The film sets a love story in the midst of the growing unrest in 1914 Turkey leading up to the horrors of the Armenian Genocide.  As the Great War looms, the mighty Ottoman Empire is crumbling. Constantinople, the once vibrant, multicultural capital on the shores of the Bosporus, is about to be consumed by chaos. Michael Boghosian (Oscar Isaac), arrives in the cosmopolitan hub as a medical student determined to bring modern medicine back to Siroun, his ancestral village in Southern Turkey where Turkish Muslims and Armenian Christians have lived side by side for centuries. Photo-journalist Chris Myers (Christian Bale), has come here only partly to cover geo-politics. He is mesmerized by his love for Ana (Charlotte Le Bon), an Armenian artist he has accompanied from Paris after the sudden death of her father. When Michael meets Ana, their shared Armenian heritage sparks an attraction that explodes into a romantic rivalry between the two men. As the Turks form an alliance with Germany and the Empire turns violently against its own ethnic minorities, their conflicting passions must be deferred while they join forces to survive even as events threaten to overwhelm them. Promises are made and promises are broken. The one promise that must be kept is to live on and tell the story.

“The Armenian Genocide must, of course, never be forgotten and should be recognized, but our current headlines show that the same patterns of human rights violations are being replicated in too many parts of the world today,” said producer Dr. Eric Esrailian. “We are honored to have the support of Elton, David, and the entire EJAF family, and by joining forces, we can help the people in the world who need assistance right now.”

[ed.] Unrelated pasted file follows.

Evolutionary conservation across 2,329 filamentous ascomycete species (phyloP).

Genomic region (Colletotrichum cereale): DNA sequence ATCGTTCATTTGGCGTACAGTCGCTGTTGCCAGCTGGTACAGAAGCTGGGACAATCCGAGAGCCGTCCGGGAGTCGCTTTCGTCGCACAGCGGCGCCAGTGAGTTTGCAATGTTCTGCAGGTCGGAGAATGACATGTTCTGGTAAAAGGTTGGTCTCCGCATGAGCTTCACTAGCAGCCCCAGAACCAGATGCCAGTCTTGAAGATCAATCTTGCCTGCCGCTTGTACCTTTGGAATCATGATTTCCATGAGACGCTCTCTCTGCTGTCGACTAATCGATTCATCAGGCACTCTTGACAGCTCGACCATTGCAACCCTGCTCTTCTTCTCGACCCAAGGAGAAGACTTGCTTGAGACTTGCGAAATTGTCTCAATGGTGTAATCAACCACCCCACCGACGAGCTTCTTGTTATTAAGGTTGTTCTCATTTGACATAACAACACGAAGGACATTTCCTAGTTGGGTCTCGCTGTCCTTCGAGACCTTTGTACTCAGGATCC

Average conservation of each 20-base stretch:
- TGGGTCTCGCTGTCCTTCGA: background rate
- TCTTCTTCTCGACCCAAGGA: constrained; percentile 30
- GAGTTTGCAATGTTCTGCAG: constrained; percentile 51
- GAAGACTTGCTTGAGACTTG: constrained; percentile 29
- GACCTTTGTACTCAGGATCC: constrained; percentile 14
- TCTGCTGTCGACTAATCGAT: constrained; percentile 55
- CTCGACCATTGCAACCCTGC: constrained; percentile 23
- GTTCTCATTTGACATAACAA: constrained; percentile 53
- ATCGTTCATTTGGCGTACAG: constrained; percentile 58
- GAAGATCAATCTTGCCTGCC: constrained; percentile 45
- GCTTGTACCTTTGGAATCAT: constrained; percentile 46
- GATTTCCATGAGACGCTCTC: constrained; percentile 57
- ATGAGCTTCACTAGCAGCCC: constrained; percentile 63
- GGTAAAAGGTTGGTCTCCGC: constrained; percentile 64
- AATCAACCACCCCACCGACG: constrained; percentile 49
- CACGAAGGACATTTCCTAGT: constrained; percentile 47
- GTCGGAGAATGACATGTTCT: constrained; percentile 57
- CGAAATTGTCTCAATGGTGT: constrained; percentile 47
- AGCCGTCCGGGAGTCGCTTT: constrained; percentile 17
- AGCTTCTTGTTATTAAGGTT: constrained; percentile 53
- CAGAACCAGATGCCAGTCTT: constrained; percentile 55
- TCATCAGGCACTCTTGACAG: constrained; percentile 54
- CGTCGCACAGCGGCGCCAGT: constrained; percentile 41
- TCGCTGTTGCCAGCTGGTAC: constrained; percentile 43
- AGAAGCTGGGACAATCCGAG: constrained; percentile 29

http://armenianweekl...n-john-promise/



#30 Yervant1

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Posted 23 February 2017 - 04:44 PM

WENN Entertainment News Wire Service
February 22, 2017 Wednesday 8:02 PM GMT


PROCEEDS FROM THE PROMISE TO BE DONATED TO ELTON JOHN'S AIDS FOUNDATION



Proceeds from new film THE PROMISE will be donated to organisations
benefiting humanitarian causes, including the ELTON JOHN AIDS
Foundation.

The movie, starring Oscar Isaac, Charlotte Le Bon, and Christian Bale,
centres on a love triangle set against the backdrop of the Armenian
genocide.

Sir Elton and his husband David Furnish will host a viewing during his
Academy Awards afterparty on Sunday (26Feb17), when guests will be
able to pledge to the EJAF. John and Furnish will also hold live
auctions and producer Eric Esrailian will match the money raised.

"Through our friendship... with producer Dr. Eric Esrailian... David
and I became more personally aware of the Armenian Genocide and its
timely relevance to social issues today," Elton says. "The film's
theme #KeepThePromise can be interpreted as keeping the promise to
remember and learn from the atrocities of the past, as well as keeping
the promise to end AIDS.

"At EJAF, we are committed to #KeepThePromise and raise awareness
about this powerful film that uses classic storytelling to inspire
people to take action today. We are honoured to share the important
timing of our Oscar-night event to introduce people to The Promise."

"Such giving has never happened with a film of this scale. We wanted
the world to know about it, and we are incredibly grateful," Furnish
adds.

The movie's release will coincide with the commemoration of the
Armenian genocide in April (17).



#31 Yervant1

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Posted 23 February 2017 - 04:46 PM